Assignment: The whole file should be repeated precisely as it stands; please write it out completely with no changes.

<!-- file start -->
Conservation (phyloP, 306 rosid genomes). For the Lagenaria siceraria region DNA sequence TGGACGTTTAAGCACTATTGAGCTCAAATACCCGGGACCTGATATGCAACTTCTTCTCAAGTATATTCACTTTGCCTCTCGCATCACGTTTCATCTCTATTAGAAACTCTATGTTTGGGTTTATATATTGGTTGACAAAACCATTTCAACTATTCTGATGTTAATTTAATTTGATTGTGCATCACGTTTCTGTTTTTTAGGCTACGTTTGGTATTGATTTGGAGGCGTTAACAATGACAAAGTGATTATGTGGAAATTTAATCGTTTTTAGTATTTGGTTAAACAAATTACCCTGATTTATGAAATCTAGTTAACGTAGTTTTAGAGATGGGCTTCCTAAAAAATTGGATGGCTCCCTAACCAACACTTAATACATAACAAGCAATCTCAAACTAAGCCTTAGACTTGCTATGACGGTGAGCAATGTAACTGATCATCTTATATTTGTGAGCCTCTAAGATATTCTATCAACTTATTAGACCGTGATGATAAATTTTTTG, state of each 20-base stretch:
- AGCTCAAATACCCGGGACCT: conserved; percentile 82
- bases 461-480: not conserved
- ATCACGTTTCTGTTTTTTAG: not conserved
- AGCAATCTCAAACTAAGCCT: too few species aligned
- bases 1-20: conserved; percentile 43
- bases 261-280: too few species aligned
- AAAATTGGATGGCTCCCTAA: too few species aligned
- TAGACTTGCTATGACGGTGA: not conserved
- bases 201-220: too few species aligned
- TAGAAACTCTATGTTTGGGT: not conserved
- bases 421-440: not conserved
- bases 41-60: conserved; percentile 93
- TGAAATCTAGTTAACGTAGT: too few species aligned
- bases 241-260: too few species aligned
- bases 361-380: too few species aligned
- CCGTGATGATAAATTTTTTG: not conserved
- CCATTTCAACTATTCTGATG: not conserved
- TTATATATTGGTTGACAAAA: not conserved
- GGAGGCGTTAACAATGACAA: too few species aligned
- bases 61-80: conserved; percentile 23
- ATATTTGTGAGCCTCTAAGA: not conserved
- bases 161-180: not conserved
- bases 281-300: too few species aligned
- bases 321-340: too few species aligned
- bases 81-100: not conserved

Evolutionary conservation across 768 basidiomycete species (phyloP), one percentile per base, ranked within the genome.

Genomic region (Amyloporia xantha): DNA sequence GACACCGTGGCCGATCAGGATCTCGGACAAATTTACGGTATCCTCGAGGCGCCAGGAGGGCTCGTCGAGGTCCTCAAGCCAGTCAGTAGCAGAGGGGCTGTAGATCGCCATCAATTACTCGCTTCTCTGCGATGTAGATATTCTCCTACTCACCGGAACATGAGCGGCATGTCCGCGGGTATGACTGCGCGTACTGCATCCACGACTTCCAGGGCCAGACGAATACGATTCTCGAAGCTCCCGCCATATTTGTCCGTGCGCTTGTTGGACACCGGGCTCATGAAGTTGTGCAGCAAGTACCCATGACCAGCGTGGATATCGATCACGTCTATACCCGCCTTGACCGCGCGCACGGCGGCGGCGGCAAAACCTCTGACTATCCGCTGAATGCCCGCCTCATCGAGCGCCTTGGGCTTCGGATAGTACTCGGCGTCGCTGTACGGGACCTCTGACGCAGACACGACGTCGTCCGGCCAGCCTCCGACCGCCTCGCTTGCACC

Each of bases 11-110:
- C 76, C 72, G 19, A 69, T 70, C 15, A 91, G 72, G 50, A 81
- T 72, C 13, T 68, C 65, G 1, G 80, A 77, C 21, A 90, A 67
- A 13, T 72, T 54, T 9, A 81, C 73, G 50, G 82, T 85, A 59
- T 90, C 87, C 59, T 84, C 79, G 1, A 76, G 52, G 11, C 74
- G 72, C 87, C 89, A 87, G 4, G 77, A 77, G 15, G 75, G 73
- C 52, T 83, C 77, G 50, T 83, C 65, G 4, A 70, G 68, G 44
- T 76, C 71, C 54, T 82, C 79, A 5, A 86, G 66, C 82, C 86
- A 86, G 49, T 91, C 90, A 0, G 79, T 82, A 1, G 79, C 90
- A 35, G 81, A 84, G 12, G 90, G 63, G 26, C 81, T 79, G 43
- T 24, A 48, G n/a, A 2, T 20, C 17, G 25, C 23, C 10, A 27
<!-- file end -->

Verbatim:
Conservation (phyloP, 306 rosid genomes). For the Lagenaria siceraria region DNA sequence TGGACGTTTAAGCACTATTGAGCTCAAATACCCGGGACCTGATATGCAACTTCTTCTCAAGTATATTCACTTTGCCTCTCGCATCACGTTTCATCTCTATTAGAAACTCTATGTTTGGGTTTATATATTGGTTGACAAAACCATTTCAACTATTCTGATGTTAATTTAATTTGATTGTGCATCACGTTTCTGTTTTTTAGGCTACGTTTGGTATTGATTTGGAGGCGTTAACAATGACAAAGTGATTATGTGGAAATTTAATCGTTTTTAGTATTTGGTTAAACAAATTACCCTGATTTATGAAATCTAGTTAACGTAGTTTTAGAGATGGGCTTCCTAAAAAATTGGATGGCTCCCTAACCAACACTTAATACATAACAAGCAATCTCAAACTAAGCCTTAGACTTGCTATGACGGTGAGCAATGTAACTGATCATCTTATATTTGTGAGCCTCTAAGATATTCTATCAACTTATTAGACCGTGATGATAAATTTTTTG, state of each 20-base stretch:
- AGCTCAAATACCCGGGACCT: conserved; percentile 82
- bases 461-480: not conserved
- ATCACGTTTCTGTTTTTTAG: not conserved
- AGCAATCTCAAACTAAGCCT: too few species aligned
- bases 1-20: conserved; percentile 43
- bases 261-280: too few species aligned
- AAAATTGGATGGCTCCCTAA: too few species aligned
- TAGACTTGCTATGACGGTGA: not conserved
- bases 201-220: too few species aligned
- TAGAAACTCTATGTTTGGGT: not conserved
- bases 421-440: not conserved
- bases 41-60: conserved; percentile 93
- TGAAATCTAGTTAACGTAGT: too few species aligned
- bases 241-260: too few species aligned
- bases 361-380: too few species aligned
- CCGTGATGATAAATTTTTTG: not conserved
- CCATTTCAACTATTCTGATG: not conserved
- TTATATATTGGTTGACAAAA: not conserved
- GGAGGCGTTAACAATGACAA: too few species aligned
- bases 61-80: conserved; percentile 23
- ATATTTGTGAGCCTCTAAGA: not conserved
- bases 161-180: not conserved
- bases 281-300: too few species aligned
- bases 321-340: too few species aligned
- bases 81-100: not conserved

Evolutionary conservation across 768 basidiomycete species (phyloP), one percentile per base, ranked within the genome.

Genomic region (Amyloporia xantha): DNA sequence GACACCGTGGCCGATCAGGATCTCGGACAAATTTACGGTATCCTCGAGGCGCCAGGAGGGCTCGTCGAGGTCCTCAAGCCAGTCAGTAGCAGAGGGGCTGTAGATCGCCATCAATTACTCGCTTCTCTGCGATGTAGATATTCTCCTACTCACCGGAACATGAGCGGCATGTCCGCGGGTATGACTGCGCGTACTGCATCCACGACTTCCAGGGCCAGACGAATACGATTCTCGAAGCTCCCGCCATATTTGTCCGTGCGCTTGTTGGACACCGGGCTCATGAAGTTGTGCAGCAAGTACCCATGACCAGCGTGGATATCGATCACGTCTATACCCGCCTTGACCGCGCGCACGGCGGCGGCGGCAAAACCTCTGACTATCCGCTGAATGCCCGCCTCATCGAGCGCCTTGGGCTTCGGATAGTACTCGGCGTCGCTGTACGGGACCTCTGACGCAGACACGACGTCGTCCGGCCAGCCTCCGACCGCCTCGCTTGCACC

Each of bases 11-110:
- C 76, C 72, G 19, A 69, T 70, C 15, A 91, G 72, G 50, A 81
- T 72, C 13, T 68, C 65, G 1, G 80, A 77, C 21, A 90, A 67
- A 13, T 72, T 54, T 9, A 81, C 73, G 50, G 82, T 85, A 59
- T 90, C 87, C 59, T 84, C 79, G 1, A 76, G 52, G 11, C 74
- G 72, C 87, C 89, A 87, G 4, G 77, A 77, G 15, G 75, G 73
- C 52, T 83, C 77, G 50, T 83, C 65, G 4, A 70, G 68, G 44
- T 76, C 71, C 54, T 82, C 79, A 5, A 86, G 66, C 82, C 86
- A 86, G 49, T 91, C 90, A 0, G 79, T 82, A 1, G 79, C 90
- A 35, G 81, A 84, G 12, G 90, G 63, G 26, C 81, T 79, G 43
- T 24, A 48, G n/a, A 2, T 20, C 17, G 25, C 23, C 10, A 27